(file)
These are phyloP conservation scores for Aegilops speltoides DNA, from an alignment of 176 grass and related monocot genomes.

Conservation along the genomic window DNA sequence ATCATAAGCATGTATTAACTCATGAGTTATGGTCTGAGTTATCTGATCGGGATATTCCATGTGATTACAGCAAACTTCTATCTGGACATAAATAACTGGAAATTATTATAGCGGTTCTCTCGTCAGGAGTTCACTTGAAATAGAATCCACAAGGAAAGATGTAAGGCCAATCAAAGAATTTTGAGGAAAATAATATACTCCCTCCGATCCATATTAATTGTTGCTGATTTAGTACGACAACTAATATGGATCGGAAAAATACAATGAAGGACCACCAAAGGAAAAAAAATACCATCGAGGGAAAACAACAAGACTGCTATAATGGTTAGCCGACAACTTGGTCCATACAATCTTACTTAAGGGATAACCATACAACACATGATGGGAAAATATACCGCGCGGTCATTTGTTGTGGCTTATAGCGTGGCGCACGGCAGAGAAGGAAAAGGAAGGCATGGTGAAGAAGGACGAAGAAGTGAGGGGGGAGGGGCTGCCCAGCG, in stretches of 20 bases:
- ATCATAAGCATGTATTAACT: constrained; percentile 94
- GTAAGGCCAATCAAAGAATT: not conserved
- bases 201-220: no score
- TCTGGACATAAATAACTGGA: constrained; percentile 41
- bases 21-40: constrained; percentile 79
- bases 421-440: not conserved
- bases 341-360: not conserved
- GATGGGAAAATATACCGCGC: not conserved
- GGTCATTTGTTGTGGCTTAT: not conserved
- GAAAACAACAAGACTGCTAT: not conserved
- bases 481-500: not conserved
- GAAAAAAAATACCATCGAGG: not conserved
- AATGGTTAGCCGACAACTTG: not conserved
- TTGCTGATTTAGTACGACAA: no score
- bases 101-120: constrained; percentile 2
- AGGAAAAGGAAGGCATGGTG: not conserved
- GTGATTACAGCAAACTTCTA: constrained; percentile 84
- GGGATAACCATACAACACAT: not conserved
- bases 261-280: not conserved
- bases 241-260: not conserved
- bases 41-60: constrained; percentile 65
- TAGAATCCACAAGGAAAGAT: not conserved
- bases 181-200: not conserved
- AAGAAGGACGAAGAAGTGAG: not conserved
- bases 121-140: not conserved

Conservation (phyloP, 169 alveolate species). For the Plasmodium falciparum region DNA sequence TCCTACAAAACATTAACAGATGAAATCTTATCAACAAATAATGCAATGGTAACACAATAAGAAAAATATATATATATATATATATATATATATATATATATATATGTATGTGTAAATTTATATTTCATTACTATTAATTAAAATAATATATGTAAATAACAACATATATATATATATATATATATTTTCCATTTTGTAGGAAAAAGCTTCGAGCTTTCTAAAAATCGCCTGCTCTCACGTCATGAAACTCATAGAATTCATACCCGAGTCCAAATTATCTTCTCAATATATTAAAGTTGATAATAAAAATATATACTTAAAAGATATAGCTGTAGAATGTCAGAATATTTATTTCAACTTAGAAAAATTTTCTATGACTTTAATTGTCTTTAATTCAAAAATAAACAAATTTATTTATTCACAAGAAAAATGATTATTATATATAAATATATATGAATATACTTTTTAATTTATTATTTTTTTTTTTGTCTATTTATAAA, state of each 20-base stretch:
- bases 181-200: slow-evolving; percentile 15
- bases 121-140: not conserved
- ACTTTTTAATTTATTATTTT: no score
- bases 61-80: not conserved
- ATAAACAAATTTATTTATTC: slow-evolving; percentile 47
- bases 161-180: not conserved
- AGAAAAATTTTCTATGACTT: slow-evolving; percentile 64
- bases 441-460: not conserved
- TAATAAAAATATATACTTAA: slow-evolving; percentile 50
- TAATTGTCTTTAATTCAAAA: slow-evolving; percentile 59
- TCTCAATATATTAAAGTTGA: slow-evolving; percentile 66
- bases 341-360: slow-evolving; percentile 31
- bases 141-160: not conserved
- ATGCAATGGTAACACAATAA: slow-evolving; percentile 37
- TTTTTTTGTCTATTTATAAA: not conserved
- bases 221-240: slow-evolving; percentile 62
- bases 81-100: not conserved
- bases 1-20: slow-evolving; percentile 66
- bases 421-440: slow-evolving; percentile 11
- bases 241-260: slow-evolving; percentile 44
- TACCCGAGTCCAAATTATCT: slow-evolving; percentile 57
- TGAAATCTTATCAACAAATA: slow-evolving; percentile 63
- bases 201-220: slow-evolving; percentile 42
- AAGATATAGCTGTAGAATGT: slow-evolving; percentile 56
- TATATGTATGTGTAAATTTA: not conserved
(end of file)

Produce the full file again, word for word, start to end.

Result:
These are phyloP conservation scores for Aegilops speltoides DNA, from an alignment of 176 grass and related monocot genomes.

Conservation along the genomic window DNA sequence ATCATAAGCATGTATTAACTCATGAGTTATGGTCTGAGTTATCTGATCGGGATATTCCATGTGATTACAGCAAACTTCTATCTGGACATAAATAACTGGAAATTATTATAGCGGTTCTCTCGTCAGGAGTTCACTTGAAATAGAATCCACAAGGAAAGATGTAAGGCCAATCAAAGAATTTTGAGGAAAATAATATACTCCCTCCGATCCATATTAATTGTTGCTGATTTAGTACGACAACTAATATGGATCGGAAAAATACAATGAAGGACCACCAAAGGAAAAAAAATACCATCGAGGGAAAACAACAAGACTGCTATAATGGTTAGCCGACAACTTGGTCCATACAATCTTACTTAAGGGATAACCATACAACACATGATGGGAAAATATACCGCGCGGTCATTTGTTGTGGCTTATAGCGTGGCGCACGGCAGAGAAGGAAAAGGAAGGCATGGTGAAGAAGGACGAAGAAGTGAGGGGGGAGGGGCTGCCCAGCG, in stretches of 20 bases:
- ATCATAAGCATGTATTAACT: constrained; percentile 94
- GTAAGGCCAATCAAAGAATT: not conserved
- bases 201-220: no score
- TCTGGACATAAATAACTGGA: constrained; percentile 41
- bases 21-40: constrained; percentile 79
- bases 421-440: not conserved
- bases 341-360: not conserved
- GATGGGAAAATATACCGCGC: not conserved
- GGTCATTTGTTGTGGCTTAT: not conserved
- GAAAACAACAAGACTGCTAT: not conserved
- bases 481-500: not conserved
- GAAAAAAAATACCATCGAGG: not conserved
- AATGGTTAGCCGACAACTTG: not conserved
- TTGCTGATTTAGTACGACAA: no score
- bases 101-120: constrained; percentile 2
- AGGAAAAGGAAGGCATGGTG: not conserved
- GTGATTACAGCAAACTTCTA: constrained; percentile 84
- GGGATAACCATACAACACAT: not conserved
- bases 261-280: not conserved
- bases 241-260: not conserved
- bases 41-60: constrained; percentile 65
- TAGAATCCACAAGGAAAGAT: not conserved
- bases 181-200: not conserved
- AAGAAGGACGAAGAAGTGAG: not conserved
- bases 121-140: not conserved

Conservation (phyloP, 169 alveolate species). For the Plasmodium falciparum region DNA sequence TCCTACAAAACATTAACAGATGAAATCTTATCAACAAATAATGCAATGGTAACACAATAAGAAAAATATATATATATATATATATATATATATATATATATATATGTATGTGTAAATTTATATTTCATTACTATTAATTAAAATAATATATGTAAATAACAACATATATATATATATATATATATTTTCCATTTTGTAGGAAAAAGCTTCGAGCTTTCTAAAAATCGCCTGCTCTCACGTCATGAAACTCATAGAATTCATACCCGAGTCCAAATTATCTTCTCAATATATTAAAGTTGATAATAAAAATATATACTTAAAAGATATAGCTGTAGAATGTCAGAATATTTATTTCAACTTAGAAAAATTTTCTATGACTTTAATTGTCTTTAATTCAAAAATAAACAAATTTATTTATTCACAAGAAAAATGATTATTATATATAAATATATATGAATATACTTTTTAATTTATTATTTTTTTTTTTGTCTATTTATAAA, state of each 20-base stretch:
- bases 181-200: slow-evolving; percentile 15
- bases 121-140: not conserved
- ACTTTTTAATTTATTATTTT: no score
- bases 61-80: not conserved
- ATAAACAAATTTATTTATTC: slow-evolving; percentile 47
- bases 161-180: not conserved
- AGAAAAATTTTCTATGACTT: slow-evolving; percentile 64
- bases 441-460: not conserved
- TAATAAAAATATATACTTAA: slow-evolving; percentile 50
- TAATTGTCTTTAATTCAAAA: slow-evolving; percentile 59
- TCTCAATATATTAAAGTTGA: slow-evolving; percentile 66
- bases 341-360: slow-evolving; percentile 31
- bases 141-160: not conserved
- ATGCAATGGTAACACAATAA: slow-evolving; percentile 37
- TTTTTTTGTCTATTTATAAA: not conserved
- bases 221-240: slow-evolving; percentile 62
- bases 81-100: not conserved
- bases 1-20: slow-evolving; percentile 66
- bases 421-440: slow-evolving; percentile 11
- bases 241-260: slow-evolving; percentile 44
- TACCCGAGTCCAAATTATCT: slow-evolving; percentile 57
- TGAAATCTTATCAACAAATA: slow-evolving; percentile 63
- bases 201-220: slow-evolving; percentile 42
- AAGATATAGCTGTAGAATGT: slow-evolving; percentile 56
- TATATGTATGTGTAAATTTA: not conserved